Both the public and private sectors are subject to scams. According to public and private health insurance fraud statistics, the US healthcare system wasted between $81 billion and $270 billion on fraud in 2011. Based on the information provided by the National Health Care Anti-Fraud Association, $2.27 trillion was spent on healthcare in 2011, and fraudulent claims accounted for 3 to 10% of the total amount. Deceitful activities take place at many points in the system. Not only hospitals, nursing homes, and diagnostic facilities, but also doctors, nurses, medical equipment suppliers, and even attorneys have been named in cases of health insurance scams.

6. 5.1 billion healthcare robocalls were made in 2018.

(Coalition Against Insurance Fraud)

Most people associate spam calls with irritating but mostly harmful telemarketing campaigns. However, there’s more to these bothersome calls. The primary target are consumers and the objective is to sell them false health coverage or unnecessary medical equipment. By divulging any personal information through these robocalls you open the door to medical identity theft. Stats on medical insurance fraud show that many examples of health insurance frauds involve a robocall. In most cases, these malicious setups abuse personal medical information extracted through scam calls to defraud health insurers. Many examples of health insurance fraud involve a robocall.

7. 425 healthcare offenders were federally sentenced in fiscal year 2018.

(United States Sentencing Commission)

Out of the 69,425 total cases reported to the United States Sentencing Commission, 5,948 involved theft, property destruction, and fraud. Healthcare fraud accounted for 7.3% of these offenses in the fiscal year 2018. Although these health insurance fraud statistics are by no means encouraging, compared to the fiscal year 2014, things are looking up. There were 506 healthcare fraudsters federally sentenced in 2014 and the United States Sentencing Commission estimates that medical fraud has decreased by 16% since then.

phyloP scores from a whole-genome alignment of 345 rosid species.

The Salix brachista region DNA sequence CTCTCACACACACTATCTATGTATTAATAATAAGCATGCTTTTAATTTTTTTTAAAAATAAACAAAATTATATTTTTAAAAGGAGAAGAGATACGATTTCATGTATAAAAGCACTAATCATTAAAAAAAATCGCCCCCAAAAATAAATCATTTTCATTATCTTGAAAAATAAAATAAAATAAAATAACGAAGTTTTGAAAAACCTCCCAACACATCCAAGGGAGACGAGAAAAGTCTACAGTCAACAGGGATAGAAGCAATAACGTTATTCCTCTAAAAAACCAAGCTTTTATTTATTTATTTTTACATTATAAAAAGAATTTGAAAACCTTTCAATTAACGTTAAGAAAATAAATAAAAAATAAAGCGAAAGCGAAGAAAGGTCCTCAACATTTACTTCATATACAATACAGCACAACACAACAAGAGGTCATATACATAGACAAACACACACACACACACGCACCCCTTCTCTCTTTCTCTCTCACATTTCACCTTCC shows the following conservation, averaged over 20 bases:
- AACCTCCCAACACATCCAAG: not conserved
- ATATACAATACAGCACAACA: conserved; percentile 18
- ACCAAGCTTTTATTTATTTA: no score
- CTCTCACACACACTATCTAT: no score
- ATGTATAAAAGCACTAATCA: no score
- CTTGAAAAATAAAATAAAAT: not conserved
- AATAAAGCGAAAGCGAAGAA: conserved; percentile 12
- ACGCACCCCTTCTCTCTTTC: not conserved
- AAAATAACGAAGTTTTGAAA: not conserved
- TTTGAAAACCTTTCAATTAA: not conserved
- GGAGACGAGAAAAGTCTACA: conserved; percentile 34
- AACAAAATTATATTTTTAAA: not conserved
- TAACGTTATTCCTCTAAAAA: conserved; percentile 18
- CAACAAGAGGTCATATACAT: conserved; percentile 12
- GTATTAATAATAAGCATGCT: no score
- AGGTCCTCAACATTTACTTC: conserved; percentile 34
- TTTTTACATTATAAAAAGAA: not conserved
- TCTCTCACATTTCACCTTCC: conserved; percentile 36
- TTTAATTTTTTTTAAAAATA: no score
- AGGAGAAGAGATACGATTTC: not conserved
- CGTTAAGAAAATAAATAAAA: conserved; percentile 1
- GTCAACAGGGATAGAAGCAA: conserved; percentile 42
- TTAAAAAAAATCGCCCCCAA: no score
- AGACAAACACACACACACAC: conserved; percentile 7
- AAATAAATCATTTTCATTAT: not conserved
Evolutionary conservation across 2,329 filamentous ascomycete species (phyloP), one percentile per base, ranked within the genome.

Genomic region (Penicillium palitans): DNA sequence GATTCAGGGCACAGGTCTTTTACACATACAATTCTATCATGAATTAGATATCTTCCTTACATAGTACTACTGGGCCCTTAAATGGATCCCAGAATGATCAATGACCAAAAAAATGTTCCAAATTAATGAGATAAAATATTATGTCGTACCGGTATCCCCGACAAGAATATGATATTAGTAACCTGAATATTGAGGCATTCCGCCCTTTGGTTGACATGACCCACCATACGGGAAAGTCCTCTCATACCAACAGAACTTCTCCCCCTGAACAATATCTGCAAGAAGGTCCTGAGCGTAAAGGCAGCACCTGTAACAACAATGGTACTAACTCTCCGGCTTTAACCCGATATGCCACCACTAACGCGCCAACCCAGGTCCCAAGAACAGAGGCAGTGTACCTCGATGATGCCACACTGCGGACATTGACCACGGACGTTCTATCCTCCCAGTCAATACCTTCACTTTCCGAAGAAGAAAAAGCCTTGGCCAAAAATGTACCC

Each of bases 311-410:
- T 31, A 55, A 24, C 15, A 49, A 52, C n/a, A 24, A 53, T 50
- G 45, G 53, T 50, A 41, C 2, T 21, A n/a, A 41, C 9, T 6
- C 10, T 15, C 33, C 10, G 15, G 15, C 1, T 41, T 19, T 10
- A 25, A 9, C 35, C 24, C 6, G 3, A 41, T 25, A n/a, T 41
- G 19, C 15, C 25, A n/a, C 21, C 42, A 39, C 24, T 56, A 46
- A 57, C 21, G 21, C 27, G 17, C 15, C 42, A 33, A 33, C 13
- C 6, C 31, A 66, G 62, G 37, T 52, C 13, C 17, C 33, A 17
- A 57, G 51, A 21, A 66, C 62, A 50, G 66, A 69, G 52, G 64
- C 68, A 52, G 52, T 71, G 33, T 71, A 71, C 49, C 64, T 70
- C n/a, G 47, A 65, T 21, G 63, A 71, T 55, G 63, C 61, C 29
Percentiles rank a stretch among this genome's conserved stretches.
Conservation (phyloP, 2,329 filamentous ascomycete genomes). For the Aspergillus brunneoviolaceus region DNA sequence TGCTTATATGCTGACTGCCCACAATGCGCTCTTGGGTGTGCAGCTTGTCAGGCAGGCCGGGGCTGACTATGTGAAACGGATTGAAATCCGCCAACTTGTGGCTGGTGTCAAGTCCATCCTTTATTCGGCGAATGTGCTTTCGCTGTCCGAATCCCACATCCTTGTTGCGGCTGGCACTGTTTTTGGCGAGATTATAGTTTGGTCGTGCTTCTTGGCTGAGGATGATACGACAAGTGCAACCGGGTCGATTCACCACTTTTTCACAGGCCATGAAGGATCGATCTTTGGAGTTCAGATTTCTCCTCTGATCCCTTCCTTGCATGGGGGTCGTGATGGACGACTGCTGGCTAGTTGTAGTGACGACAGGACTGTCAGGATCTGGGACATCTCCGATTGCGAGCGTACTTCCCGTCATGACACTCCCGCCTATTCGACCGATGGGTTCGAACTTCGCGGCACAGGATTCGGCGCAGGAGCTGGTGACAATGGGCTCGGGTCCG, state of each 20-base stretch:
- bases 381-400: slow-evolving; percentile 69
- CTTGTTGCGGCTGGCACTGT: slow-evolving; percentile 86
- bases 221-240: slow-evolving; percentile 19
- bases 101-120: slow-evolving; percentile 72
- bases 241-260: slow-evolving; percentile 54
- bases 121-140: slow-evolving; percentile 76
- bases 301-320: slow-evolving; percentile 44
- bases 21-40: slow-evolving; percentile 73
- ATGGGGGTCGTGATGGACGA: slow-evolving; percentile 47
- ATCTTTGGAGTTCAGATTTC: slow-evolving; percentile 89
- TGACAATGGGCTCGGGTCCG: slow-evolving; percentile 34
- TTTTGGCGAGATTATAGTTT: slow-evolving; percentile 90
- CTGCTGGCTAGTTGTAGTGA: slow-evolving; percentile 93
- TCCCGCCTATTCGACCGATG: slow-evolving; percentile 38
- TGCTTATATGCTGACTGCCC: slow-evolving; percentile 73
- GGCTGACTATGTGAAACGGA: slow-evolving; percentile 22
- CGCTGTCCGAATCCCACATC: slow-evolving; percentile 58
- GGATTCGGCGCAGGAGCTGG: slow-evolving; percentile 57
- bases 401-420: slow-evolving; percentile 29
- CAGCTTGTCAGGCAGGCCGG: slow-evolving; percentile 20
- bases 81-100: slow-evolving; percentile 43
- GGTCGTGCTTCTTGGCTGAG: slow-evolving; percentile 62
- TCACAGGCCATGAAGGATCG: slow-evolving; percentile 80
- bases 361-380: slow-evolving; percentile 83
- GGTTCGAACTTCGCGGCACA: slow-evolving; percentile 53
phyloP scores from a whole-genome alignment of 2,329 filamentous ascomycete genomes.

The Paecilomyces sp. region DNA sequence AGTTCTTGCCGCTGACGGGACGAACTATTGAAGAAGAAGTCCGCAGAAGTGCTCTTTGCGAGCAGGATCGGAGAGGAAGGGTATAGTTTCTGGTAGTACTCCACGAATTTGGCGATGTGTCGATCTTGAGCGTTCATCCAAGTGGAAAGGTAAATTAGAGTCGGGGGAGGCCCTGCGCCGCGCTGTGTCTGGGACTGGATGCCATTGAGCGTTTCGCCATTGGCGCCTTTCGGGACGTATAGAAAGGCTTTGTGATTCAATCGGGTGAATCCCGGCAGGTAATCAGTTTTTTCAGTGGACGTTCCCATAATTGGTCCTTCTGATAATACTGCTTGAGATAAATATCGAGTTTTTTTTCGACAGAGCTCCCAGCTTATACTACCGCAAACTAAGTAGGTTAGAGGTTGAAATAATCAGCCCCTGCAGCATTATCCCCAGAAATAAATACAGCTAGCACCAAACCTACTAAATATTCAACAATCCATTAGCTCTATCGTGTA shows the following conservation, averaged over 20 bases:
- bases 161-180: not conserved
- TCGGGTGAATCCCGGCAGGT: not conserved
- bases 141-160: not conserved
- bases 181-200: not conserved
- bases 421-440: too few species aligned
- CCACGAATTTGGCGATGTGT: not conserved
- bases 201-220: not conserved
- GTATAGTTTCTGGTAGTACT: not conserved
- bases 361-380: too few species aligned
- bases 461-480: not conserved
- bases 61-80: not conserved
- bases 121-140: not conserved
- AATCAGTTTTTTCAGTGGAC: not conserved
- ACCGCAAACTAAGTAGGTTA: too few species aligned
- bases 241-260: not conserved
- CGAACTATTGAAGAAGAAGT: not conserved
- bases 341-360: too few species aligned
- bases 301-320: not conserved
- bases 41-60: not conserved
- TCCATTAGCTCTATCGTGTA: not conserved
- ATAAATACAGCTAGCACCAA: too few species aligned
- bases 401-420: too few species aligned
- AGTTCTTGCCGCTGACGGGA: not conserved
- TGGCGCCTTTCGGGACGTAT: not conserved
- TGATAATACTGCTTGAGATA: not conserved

8. 86.8% of healthcare fraudsters federally sentenced in fiscal year 2018 had little or no prior criminal history.

(United States Sentencing Commission)

The United States Sentencing Commission’s 2018 research indicated that the average age of a fraudster was 49 years at the moment of sentencing. Here are some more interesting healthcare insurance fraud statistics related to offender characteristics. Most of the medical offenders were white (38.7%), male (65.2%), and US citizens (87.1%). Most hail from the following five districts – Southern District of Florida, Eastern District of Michigan, Southern District of Texas, Middle District of Florida, and Eastern District of Louisiana.

The median loss for these offenses was $1,048,375 and involved the defrauding of both public and private health care entities, based on the 2018 medical insurance fraud statistics.

9. In 2017, estimated Medicare fee-for-service improper payments were $36.2 billion and Medicaid fee-for-service improper payments totaled $41.2 billion.

(United States Government Accountability Office)

Medicare is the federally financed health insurance program for persons aged 65 and over, low-income and medically needy individuals. In fiscal year 2017, this entity’s fee-for-service expenditure was an estimated $381 billion and combined federal and state spending for Medicaid fee-for-service was an estimated $320 billion. Improper payments, defined as payments for services not sufficiently documented, accounted for more than 10% of total expenditures.

Automotive Insurance Fraud

10. Auto insurance “premium leakage” is a $29 billion problem.

(Verisk Analytics)

Premium leakage is defined as a result of omitted or misrepresented underwriting information that leads to inadequate insurance and lower rates. According to auto insurance fraud statistics, premium leakage can occur at many points throughout the policy life cycle. Some of the most common plots involve intentional misrepresentation of information by the applicants, and agents influencing claimants to twist the truth in order to lower their rates.

11. 1 in 10 Americans provide false information or omit important data when buying auto insurance.

(Insurance Information Institute)

An online survey found that 40% of Americans stated lower annual driving mileage, and 27% of them decided to omit a driver from the report. Other interesting car insurance fraud statistics show us that about 10% gave an incorrect ZIP code to specify where the vehicle would be stored. One in 10 also falsely reported that their family car, RV, or motorcycle was kept in a garage.

12. 52% of household auto policies are subject to a change of vehicles or drivers annually.

(Verisk Analytics)